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N Scale - Micro-Trains - 992 00 012 - Locomotive, Diesel, EMD FT - Santa Fe - 133

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Stock Number 992 00 012
Original Retail Price $210.75
Brand Micro-Trains
Manufacturer Micro-Trains Line
Body Style Micro-Trains 987 Diesel Engine FTA&B
Prototype Vehicle Locomotive, Diesel, EMD FT (Details)
Road or Company Name Santa Fe (Details)
Road or Reporting Number 133
Paint Color(s) Blue and Yellow
Print Color(s) Yellow and White
Coupler Type MT Magne-Matic Knuckle
Wheel Type Chemically Blackened Metal
Wheel Profile Standard
Multipack Yes
Multipack Count 2
Multipack ID Number 992 00 012
DCC Readiness Ready
Item Category Locomotives
Model Type Diesel
Model Subtype EMD
Model Variety FTA&B
Prototype Region North America
Prototype Era NA Era III: Transition (1939 - 1957)
Scale 1/160



Model Information: Prior to 2002 Micro-Trains often released engines made by other manufacturers which they repainted. This model represented a departure from that approach in that MTL contracted Affa Model Train Factory in China to produce the mechanism which MTL then brings back to the United States where they add a US-made and decorated shell. Affa closed in 2018 and Micro-Trains is currently (late Summer 2018) looking for a new manufacturer to produce the mechanisms. However, the tooling for this mechanism may be difficult for MTL to acquire from Affa as is often the case in these situations.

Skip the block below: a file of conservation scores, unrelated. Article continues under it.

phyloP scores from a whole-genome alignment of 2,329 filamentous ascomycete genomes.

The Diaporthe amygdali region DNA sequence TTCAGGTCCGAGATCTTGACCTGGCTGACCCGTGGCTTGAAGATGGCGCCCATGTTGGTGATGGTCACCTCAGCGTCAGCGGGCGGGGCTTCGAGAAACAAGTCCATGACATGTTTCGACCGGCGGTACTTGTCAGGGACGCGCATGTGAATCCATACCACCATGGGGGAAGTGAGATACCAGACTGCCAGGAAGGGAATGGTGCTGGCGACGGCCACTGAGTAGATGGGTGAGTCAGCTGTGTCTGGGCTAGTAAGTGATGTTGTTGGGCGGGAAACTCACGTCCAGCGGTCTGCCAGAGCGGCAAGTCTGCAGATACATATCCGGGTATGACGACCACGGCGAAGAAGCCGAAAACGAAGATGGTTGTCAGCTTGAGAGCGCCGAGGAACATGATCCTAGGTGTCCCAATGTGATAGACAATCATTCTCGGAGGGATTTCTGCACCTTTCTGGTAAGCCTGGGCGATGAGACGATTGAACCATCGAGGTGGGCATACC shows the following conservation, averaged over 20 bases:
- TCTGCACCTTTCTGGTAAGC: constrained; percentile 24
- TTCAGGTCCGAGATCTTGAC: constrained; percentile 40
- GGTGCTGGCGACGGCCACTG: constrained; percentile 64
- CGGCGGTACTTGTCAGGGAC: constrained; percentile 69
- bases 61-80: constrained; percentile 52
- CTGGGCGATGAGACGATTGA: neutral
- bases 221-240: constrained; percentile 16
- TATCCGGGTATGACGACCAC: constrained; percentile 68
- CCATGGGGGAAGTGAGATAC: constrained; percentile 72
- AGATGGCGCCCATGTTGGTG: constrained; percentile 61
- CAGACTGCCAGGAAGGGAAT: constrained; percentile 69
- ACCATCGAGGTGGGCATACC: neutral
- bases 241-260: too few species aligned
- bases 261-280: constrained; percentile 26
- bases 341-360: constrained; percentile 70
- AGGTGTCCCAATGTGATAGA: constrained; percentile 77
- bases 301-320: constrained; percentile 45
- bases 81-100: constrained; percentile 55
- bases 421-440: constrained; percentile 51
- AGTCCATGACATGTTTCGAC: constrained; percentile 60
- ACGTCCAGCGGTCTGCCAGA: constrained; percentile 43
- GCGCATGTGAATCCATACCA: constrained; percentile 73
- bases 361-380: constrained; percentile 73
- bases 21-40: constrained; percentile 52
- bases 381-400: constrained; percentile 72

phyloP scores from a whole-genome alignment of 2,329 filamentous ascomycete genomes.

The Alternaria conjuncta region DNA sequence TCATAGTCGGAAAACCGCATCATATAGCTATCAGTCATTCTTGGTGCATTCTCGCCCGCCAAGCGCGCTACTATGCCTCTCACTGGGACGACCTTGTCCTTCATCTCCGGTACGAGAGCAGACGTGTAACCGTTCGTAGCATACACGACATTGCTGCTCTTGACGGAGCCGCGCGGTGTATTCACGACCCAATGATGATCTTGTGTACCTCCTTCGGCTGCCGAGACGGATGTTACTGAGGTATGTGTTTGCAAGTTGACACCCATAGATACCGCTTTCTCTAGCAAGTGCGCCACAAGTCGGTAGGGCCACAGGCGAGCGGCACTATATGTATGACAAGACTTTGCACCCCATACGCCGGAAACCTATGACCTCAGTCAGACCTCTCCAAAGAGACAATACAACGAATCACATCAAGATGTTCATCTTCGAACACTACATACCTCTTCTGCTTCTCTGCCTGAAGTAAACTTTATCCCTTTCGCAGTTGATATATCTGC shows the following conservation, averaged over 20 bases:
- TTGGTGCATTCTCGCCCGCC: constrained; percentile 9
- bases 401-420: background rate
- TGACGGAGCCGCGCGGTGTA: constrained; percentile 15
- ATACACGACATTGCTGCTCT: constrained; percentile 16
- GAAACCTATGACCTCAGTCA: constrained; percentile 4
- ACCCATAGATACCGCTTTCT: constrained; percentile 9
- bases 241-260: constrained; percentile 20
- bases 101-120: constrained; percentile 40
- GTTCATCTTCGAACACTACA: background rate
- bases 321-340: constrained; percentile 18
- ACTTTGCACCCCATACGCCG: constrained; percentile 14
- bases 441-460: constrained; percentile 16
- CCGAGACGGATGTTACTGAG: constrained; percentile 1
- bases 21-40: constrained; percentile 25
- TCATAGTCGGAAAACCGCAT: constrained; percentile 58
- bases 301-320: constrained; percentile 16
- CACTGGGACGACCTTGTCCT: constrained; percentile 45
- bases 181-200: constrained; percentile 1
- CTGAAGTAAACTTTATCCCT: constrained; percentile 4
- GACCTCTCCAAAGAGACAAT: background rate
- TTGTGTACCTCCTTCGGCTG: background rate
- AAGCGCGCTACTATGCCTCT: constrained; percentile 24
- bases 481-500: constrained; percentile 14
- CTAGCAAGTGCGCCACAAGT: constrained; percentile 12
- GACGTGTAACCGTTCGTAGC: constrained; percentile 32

MTL's efforts were hugely successful and their FT release is every bit as good as the Atlas, Kato and Athearn products. It is a "modern" engine with a split-frame, blackened metal wheels, dual flywheels and (of course) Magnematic couplers. They can pull 40 or more cars and they run smoothly and quietly. They really excel at slow speeds in "creep mode".

DCC Information: Accepts Digitrax DN163M0 decoder: Product Link

Prototype History:
The EMD FT was a 1,350-horsepower (1,010 kW) diesel-electric locomotive produced between March 1939 and November 1945, by General Motors' Electro-Motive Division. The "F" stood for 1400 horsepower (rounded from 1350) and the "T" for twin, as it came standard in a two-unit set. The design was developed from the TA model built for the C,RI&P in 1937, and was similar in cylinder count, axle count, length and layout. All told 555 cab-equipped A units were built, along with 541 cabless booster B units, for a grand total of 1,096 units. The locomotives were all sold to customers in the United States. It was the first model in EMD's very successful F-unit series of cab unit freight diesels, and was the locomotive that convinced many U.S. railroads that the diesel-electric freight locomotive was the future. Many rail historians consider the FT one of the most important locomotive models of all time.

The first units produced for a customer were built in December 1940 and January 1941 for the Atchison, Topeka and Santa Fe Railway and numbered the 100 set. These were the first diesel-electric locomotives ever produced with dynamic braking, a system developed at the insistence of the railroad and with its assistance. Initially the four-unit, coupler-equipped set featured two booster units between two cab units in the manner of the demonstrator set. The Brotherhoods of Locomotive Engineers and Firemen, however, insisted that the two cabs required two crews, so the railway had EMD produce extra boosters, and renumbered its earliest sets into four unit sets with one cab unit and three boosters. Negotiation with the unions soon rectified the situation, but as the road's earliest units were geared for higher speeds than subsequent units, these sets continued to be composed of one FTA cab unit and three FTB boosters. This is why the road had ten more FTB booster units than FTA cab units.